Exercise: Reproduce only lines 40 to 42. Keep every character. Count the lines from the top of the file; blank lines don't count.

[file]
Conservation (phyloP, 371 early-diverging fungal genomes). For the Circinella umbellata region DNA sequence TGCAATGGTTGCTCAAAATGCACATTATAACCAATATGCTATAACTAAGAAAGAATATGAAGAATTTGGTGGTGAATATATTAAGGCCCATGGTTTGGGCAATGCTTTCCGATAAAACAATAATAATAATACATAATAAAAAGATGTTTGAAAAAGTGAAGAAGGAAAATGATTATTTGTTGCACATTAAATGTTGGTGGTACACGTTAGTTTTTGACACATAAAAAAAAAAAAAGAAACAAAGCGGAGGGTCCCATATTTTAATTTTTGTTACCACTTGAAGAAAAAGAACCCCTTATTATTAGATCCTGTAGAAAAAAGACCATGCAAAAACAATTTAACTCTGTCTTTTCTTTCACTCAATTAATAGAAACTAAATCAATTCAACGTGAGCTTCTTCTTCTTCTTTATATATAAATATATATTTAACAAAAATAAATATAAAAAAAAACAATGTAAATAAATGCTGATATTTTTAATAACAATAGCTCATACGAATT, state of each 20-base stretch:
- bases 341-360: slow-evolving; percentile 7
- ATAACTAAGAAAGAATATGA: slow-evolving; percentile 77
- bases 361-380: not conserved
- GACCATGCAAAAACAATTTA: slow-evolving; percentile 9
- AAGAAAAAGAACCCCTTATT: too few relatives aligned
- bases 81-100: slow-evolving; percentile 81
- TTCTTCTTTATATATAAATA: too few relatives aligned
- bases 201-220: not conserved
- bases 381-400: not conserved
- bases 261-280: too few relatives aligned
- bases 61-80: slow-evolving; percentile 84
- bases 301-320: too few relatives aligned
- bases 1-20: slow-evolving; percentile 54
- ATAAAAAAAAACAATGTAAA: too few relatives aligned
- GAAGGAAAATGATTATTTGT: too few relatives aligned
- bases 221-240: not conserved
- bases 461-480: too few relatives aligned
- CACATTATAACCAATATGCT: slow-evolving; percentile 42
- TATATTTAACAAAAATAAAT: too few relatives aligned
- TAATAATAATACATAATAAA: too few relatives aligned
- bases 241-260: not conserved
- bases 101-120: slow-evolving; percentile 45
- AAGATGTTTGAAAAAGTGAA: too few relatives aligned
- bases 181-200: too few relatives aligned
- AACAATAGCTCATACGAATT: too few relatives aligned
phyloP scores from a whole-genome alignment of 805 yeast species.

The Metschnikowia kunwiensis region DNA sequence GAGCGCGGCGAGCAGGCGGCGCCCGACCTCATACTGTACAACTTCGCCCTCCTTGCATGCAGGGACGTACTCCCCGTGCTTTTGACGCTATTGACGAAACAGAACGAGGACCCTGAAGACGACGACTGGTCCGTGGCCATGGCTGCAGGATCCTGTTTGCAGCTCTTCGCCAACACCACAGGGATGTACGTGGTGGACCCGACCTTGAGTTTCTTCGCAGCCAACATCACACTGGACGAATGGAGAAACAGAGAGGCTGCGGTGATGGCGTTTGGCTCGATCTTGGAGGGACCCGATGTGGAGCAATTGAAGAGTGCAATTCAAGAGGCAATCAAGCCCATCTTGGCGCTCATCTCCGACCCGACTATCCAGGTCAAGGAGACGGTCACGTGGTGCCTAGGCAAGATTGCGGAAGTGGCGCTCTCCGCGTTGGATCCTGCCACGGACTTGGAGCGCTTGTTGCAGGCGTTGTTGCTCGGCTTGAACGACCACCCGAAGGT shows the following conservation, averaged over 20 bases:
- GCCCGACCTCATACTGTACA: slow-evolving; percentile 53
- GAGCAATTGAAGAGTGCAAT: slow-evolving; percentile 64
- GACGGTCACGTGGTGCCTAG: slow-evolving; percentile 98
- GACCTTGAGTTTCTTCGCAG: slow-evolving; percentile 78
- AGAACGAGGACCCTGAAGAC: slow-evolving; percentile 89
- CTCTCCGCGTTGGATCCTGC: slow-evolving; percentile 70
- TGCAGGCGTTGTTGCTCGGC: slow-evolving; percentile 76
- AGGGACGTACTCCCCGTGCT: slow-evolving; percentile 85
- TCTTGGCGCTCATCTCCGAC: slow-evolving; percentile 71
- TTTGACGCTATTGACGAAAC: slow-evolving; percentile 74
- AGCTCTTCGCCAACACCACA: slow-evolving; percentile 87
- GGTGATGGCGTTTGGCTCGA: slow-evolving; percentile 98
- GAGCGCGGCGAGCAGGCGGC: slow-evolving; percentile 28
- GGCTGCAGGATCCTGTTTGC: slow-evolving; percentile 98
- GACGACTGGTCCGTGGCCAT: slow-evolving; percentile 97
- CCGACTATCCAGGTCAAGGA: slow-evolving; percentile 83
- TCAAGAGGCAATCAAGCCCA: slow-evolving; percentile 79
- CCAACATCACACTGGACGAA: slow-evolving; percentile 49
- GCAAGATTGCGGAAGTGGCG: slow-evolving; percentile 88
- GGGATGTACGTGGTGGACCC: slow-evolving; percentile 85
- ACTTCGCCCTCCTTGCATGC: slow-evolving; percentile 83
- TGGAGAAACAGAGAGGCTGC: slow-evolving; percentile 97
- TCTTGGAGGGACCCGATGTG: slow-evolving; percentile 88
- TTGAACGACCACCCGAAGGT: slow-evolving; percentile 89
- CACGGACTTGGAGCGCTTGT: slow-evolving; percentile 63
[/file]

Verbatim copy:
- GGTGATGGCGTTTGGCTCGA: slow-evolving; percentile 98
- GAGCGCGGCGAGCAGGCGGC: slow-evolving; percentile 28
- GGCTGCAGGATCCTGTTTGC: slow-evolving; percentile 98